I destroyed somebody’s home about a week back.
Actually, I probably do that a lot without even noticing it, and when I do realize that’s what I’m doing, I stop myself.
Like the day before the homewrecking, while I was watering the dwarf Norway spruce (“needs frequent watering unless you’ve been getting ample rain,” said the tag—or something to that effect). I’d already deliberately jet-hosed off the spider-mite webs lurking between branch tips. Those mites do a ton of damage to the poor little vertically challenged spruce. Then I spotted an expansive open-work web stretching the two feet between the spruce and its viburnum neighbor.
Still in cleaning mode, I was about to hose that away too, but hesitated.
Why spray it away? It’s not in my way. It may be in the flyway, for flies and mosquitoes and gnats and such. But—not that I mean to be judgmental—who needs them?
So I desisted, and received my reward. I spotted what I took at first for a curled-up brownish leaf lodged at the web-to-spruce intersection. It hung on to the branch in most un-leafy bouncy fashion.
I looked more closely, and spied a small tank of a spider, its huge boxy body supported by the kind of legs a Star Wars monster might stomp with. When I say huge, I’m thinking like a fly caught in web as Spidey hustles forth like Godzilla incarnate. Half an inch across at least, and all deadly menace. I would show you closeup photos, but you would not thank me if they gave you nightmares. Look here if you dare.
Full of surprises
My big surprise, though, was walking out onto my deck the fateful evening and finding, as I glanced at the four pots of coneflowers stashed in the rail planter awaiting their permanent homes, a strange intrusion. Masses of small sticks protruded that weren’t there in the morning.
Now wotthehell! I muttered. Weird things have been happening on that deck lately:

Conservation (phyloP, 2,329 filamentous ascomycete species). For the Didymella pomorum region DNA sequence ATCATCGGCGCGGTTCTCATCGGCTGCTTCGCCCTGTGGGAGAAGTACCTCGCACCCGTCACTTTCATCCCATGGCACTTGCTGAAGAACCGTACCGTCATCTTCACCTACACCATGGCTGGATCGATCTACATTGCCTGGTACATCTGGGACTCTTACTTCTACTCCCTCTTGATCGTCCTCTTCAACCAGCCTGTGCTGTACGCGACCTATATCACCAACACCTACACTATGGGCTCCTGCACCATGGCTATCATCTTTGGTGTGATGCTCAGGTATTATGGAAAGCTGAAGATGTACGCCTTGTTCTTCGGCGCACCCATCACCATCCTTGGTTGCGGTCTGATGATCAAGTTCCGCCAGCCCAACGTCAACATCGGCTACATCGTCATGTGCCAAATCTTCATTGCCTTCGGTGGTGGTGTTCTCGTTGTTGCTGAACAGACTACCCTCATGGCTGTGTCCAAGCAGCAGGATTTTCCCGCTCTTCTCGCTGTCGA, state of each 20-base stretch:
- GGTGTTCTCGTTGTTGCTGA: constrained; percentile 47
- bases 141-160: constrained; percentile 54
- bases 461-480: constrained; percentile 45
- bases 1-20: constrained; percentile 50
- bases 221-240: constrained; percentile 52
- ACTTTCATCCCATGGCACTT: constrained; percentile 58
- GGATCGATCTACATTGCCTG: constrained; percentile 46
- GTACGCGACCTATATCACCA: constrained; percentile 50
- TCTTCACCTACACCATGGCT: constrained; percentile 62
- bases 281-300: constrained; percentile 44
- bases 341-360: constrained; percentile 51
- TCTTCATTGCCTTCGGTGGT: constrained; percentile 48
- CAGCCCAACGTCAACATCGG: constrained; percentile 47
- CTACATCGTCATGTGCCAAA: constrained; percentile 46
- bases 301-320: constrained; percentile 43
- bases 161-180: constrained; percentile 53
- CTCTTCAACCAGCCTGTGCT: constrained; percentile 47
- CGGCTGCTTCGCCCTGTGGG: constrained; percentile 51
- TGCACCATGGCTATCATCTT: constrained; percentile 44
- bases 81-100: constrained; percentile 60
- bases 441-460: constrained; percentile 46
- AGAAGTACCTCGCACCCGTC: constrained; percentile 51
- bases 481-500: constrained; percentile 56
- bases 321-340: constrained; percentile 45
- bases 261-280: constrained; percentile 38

The gust that yanked the umbrella out of its stand and the surrounding table and launched it on an arc all the way to the garden’s edge. I didn’t see this happen, but deduced the arc from the fact that nothing in the straight line from launch point to landing got destroyed.
Or those flourishing Asclepias tuberosa (milkweed if we’re not talking fancy), all four of them set down tidy in their pots for the night atop a milk crate after bedtime watering. When I came out the next morning, I found skeletal remains: lost and half-gone leaves, and a few stalks also halfway gone. Ain’t no caterpillar did that!
But who else would have munched off most of the leaves and left half-bare stalks standing? Have I perhaps acquired a rabbit who toughly scoffs at milkweed toxins but dines daintily enough for Emily Post?
So yes, like any gardener, I’m used to odd happenings. But these sticks ’midst the coneflowers were an anomaly of anomalies. They couldn’t have blown there at random. The coneflowers’ leaves massed so thickly they’d even made it hard for me to ensure that water got from the hose wand into their pots.
As I moved closer, I realized the sticks formed an interwoven structure. It wasn’t until I looked directly down at the plants from above that I realized the truth. Somebody of the avian persuasion had, in the course of one day, built a nest lodged tightly among the stalks and leaves. The stick edifice splayed out at the bottom, extending the underpinnings out among all four of the pots’ tops and the coneflowers’ understory. No wind would blow this nest away, unless the coneflowers, pots and all, took flight with it.
Closer to the center, the nest refined into fine intertwinings. At the very center, for the ultimate homey touch, the sticks spun into a bird-sized cup, carpeted with a soft, greeny-gold moss.